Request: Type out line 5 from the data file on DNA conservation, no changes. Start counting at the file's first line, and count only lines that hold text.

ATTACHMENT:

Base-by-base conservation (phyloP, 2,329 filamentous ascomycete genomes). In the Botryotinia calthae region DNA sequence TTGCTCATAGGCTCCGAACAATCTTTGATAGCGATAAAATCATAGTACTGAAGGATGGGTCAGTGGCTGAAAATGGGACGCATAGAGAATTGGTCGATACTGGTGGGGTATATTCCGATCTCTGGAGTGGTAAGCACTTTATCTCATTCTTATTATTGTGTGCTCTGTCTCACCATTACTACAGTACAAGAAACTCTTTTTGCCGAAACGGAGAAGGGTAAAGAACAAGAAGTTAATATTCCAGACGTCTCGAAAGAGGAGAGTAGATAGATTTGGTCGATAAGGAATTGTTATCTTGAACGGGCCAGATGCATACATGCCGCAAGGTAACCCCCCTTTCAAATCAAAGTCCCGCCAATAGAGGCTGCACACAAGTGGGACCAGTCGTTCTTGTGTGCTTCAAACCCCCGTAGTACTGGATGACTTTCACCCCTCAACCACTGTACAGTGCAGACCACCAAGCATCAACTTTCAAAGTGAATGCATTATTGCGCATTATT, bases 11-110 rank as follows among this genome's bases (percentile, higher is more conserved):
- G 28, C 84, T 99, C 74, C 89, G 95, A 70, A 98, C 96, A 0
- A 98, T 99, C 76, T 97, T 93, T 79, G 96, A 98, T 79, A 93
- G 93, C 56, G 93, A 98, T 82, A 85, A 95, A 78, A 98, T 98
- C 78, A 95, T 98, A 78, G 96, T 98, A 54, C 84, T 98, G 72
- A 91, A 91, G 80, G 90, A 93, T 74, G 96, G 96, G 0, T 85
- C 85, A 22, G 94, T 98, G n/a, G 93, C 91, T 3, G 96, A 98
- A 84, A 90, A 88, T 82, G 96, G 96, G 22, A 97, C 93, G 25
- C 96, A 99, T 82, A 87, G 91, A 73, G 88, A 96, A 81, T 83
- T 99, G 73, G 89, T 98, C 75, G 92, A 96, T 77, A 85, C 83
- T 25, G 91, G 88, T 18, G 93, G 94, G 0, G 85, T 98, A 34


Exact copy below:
- C 78, A 95, T 98, A 78, G 96, T 98, A 54, C 84, T 98, G 72